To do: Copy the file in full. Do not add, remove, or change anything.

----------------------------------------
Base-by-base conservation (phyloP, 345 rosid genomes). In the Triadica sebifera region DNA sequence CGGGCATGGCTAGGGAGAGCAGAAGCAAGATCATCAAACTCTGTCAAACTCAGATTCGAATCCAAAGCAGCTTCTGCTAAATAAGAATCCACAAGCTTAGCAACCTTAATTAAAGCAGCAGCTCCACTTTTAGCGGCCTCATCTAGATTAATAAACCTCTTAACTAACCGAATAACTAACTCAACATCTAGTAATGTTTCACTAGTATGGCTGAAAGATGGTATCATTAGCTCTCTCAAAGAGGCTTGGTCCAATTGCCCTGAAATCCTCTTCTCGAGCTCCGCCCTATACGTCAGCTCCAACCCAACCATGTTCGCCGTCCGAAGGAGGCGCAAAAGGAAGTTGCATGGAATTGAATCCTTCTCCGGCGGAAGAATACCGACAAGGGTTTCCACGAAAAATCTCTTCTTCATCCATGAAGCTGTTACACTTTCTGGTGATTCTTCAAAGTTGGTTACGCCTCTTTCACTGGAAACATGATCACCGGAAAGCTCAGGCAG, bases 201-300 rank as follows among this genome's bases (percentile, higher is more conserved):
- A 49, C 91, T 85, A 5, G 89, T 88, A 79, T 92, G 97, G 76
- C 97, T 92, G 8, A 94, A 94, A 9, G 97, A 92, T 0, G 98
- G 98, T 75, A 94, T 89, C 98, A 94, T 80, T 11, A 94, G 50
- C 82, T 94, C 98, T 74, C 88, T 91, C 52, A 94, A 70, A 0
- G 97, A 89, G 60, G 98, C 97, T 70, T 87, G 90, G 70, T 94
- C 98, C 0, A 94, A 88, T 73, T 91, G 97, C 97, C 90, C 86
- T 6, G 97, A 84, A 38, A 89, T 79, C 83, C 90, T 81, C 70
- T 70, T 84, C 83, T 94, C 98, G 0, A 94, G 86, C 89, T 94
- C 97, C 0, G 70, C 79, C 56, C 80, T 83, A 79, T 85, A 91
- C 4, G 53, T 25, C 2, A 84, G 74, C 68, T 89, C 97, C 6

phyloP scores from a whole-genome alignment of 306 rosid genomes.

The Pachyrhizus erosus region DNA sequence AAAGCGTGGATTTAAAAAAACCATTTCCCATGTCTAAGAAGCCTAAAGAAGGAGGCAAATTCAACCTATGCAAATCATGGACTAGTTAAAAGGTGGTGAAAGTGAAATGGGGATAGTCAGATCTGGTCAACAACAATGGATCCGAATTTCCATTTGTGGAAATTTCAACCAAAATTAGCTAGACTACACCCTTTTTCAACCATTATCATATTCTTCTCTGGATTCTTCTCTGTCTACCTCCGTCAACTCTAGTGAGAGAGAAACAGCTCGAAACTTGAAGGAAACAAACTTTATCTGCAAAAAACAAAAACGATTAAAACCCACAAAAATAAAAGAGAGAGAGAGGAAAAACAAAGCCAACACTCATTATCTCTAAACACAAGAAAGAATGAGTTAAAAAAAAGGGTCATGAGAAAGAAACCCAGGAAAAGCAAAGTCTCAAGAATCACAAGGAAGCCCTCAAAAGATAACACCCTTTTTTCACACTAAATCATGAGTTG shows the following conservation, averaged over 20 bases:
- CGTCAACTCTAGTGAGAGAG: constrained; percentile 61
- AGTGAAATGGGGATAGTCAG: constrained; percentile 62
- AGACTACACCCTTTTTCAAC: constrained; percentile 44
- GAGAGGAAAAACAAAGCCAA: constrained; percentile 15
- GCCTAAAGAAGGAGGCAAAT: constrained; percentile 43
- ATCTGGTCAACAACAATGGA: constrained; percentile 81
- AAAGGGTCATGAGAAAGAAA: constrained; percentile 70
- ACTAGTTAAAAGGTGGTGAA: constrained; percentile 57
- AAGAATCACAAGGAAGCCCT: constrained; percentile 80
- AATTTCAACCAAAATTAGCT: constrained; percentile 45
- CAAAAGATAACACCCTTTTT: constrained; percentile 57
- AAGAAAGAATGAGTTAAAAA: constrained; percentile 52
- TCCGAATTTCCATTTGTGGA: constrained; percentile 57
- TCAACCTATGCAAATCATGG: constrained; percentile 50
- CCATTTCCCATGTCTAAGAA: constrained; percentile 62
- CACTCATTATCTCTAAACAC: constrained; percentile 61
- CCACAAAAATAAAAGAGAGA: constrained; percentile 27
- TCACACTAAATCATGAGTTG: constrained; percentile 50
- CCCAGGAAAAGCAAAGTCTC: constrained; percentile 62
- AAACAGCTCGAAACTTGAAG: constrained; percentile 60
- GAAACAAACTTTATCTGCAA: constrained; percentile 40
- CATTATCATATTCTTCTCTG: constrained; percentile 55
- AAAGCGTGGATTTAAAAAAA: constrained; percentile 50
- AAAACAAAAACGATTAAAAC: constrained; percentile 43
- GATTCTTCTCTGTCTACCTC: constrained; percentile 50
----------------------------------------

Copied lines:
Base-by-base conservation (phyloP, 345 rosid genomes). In the Triadica sebifera region DNA sequence CGGGCATGGCTAGGGAGAGCAGAAGCAAGATCATCAAACTCTGTCAAACTCAGATTCGAATCCAAAGCAGCTTCTGCTAAATAAGAATCCACAAGCTTAGCAACCTTAATTAAAGCAGCAGCTCCACTTTTAGCGGCCTCATCTAGATTAATAAACCTCTTAACTAACCGAATAACTAACTCAACATCTAGTAATGTTTCACTAGTATGGCTGAAAGATGGTATCATTAGCTCTCTCAAAGAGGCTTGGTCCAATTGCCCTGAAATCCTCTTCTCGAGCTCCGCCCTATACGTCAGCTCCAACCCAACCATGTTCGCCGTCCGAAGGAGGCGCAAAAGGAAGTTGCATGGAATTGAATCCTTCTCCGGCGGAAGAATACCGACAAGGGTTTCCACGAAAAATCTCTTCTTCATCCATGAAGCTGTTACACTTTCTGGTGATTCTTCAAAGTTGGTTACGCCTCTTTCACTGGAAACATGATCACCGGAAAGCTCAGGCAG, bases 201-300 rank as follows among this genome's bases (percentile, higher is more conserved):
- A 49, C 91, T 85, A 5, G 89, T 88, A 79, T 92, G 97, G 76
- C 97, T 92, G 8, A 94, A 94, A 9, G 97, A 92, T 0, G 98
- G 98, T 75, A 94, T 89, C 98, A 94, T 80, T 11, A 94, G 50
- C 82, T 94, C 98, T 74, C 88, T 91, C 52, A 94, A 70, A 0
- G 97, A 89, G 60, G 98, C 97, T 70, T 87, G 90, G 70, T 94
- C 98, C 0, A 94, A 88, T 73, T 91, G 97, C 97, C 90, C 86
- T 6, G 97, A 84, A 38, A 89, T 79, C 83, C 90, T 81, C 70
- T 70, T 84, C 83, T 94, C 98, G 0, A 94, G 86, C 89, T 94
- C 97, C 0, G 70, C 79, C 56, C 80, T 83, A 79, T 85, A 91
- C 4, G 53, T 25, C 2, A 84, G 74, C 68, T 89, C 97, C 6

phyloP scores from a whole-genome alignment of 306 rosid genomes.

The Pachyrhizus erosus region DNA sequence AAAGCGTGGATTTAAAAAAACCATTTCCCATGTCTAAGAAGCCTAAAGAAGGAGGCAAATTCAACCTATGCAAATCATGGACTAGTTAAAAGGTGGTGAAAGTGAAATGGGGATAGTCAGATCTGGTCAACAACAATGGATCCGAATTTCCATTTGTGGAAATTTCAACCAAAATTAGCTAGACTACACCCTTTTTCAACCATTATCATATTCTTCTCTGGATTCTTCTCTGTCTACCTCCGTCAACTCTAGTGAGAGAGAAACAGCTCGAAACTTGAAGGAAACAAACTTTATCTGCAAAAAACAAAAACGATTAAAACCCACAAAAATAAAAGAGAGAGAGAGGAAAAACAAAGCCAACACTCATTATCTCTAAACACAAGAAAGAATGAGTTAAAAAAAAGGGTCATGAGAAAGAAACCCAGGAAAAGCAAAGTCTCAAGAATCACAAGGAAGCCCTCAAAAGATAACACCCTTTTTTCACACTAAATCATGAGTTG shows the following conservation, averaged over 20 bases:
- CGTCAACTCTAGTGAGAGAG: constrained; percentile 61
- AGTGAAATGGGGATAGTCAG: constrained; percentile 62
- AGACTACACCCTTTTTCAAC: constrained; percentile 44
- GAGAGGAAAAACAAAGCCAA: constrained; percentile 15
- GCCTAAAGAAGGAGGCAAAT: constrained; percentile 43
- ATCTGGTCAACAACAATGGA: constrained; percentile 81
- AAAGGGTCATGAGAAAGAAA: constrained; percentile 70
- ACTAGTTAAAAGGTGGTGAA: constrained; percentile 57
- AAGAATCACAAGGAAGCCCT: constrained; percentile 80
- AATTTCAACCAAAATTAGCT: constrained; percentile 45
- CAAAAGATAACACCCTTTTT: constrained; percentile 57
- AAGAAAGAATGAGTTAAAAA: constrained; percentile 52
- TCCGAATTTCCATTTGTGGA: constrained; percentile 57
- TCAACCTATGCAAATCATGG: constrained; percentile 50
- CCATTTCCCATGTCTAAGAA: constrained; percentile 62
- CACTCATTATCTCTAAACAC: constrained; percentile 61
- CCACAAAAATAAAAGAGAGA: constrained; percentile 27
- TCACACTAAATCATGAGTTG: constrained; percentile 50
- CCCAGGAAAAGCAAAGTCTC: constrained; percentile 62
- AAACAGCTCGAAACTTGAAG: constrained; percentile 60
- GAAACAAACTTTATCTGCAA: constrained; percentile 40
- CATTATCATATTCTTCTCTG: constrained; percentile 55
- AAAGCGTGGATTTAAAAAAA: constrained; percentile 50
- AAAACAAAAACGATTAAAAC: constrained; percentile 43
- GATTCTTCTCTGTCTACCTC: constrained; percentile 50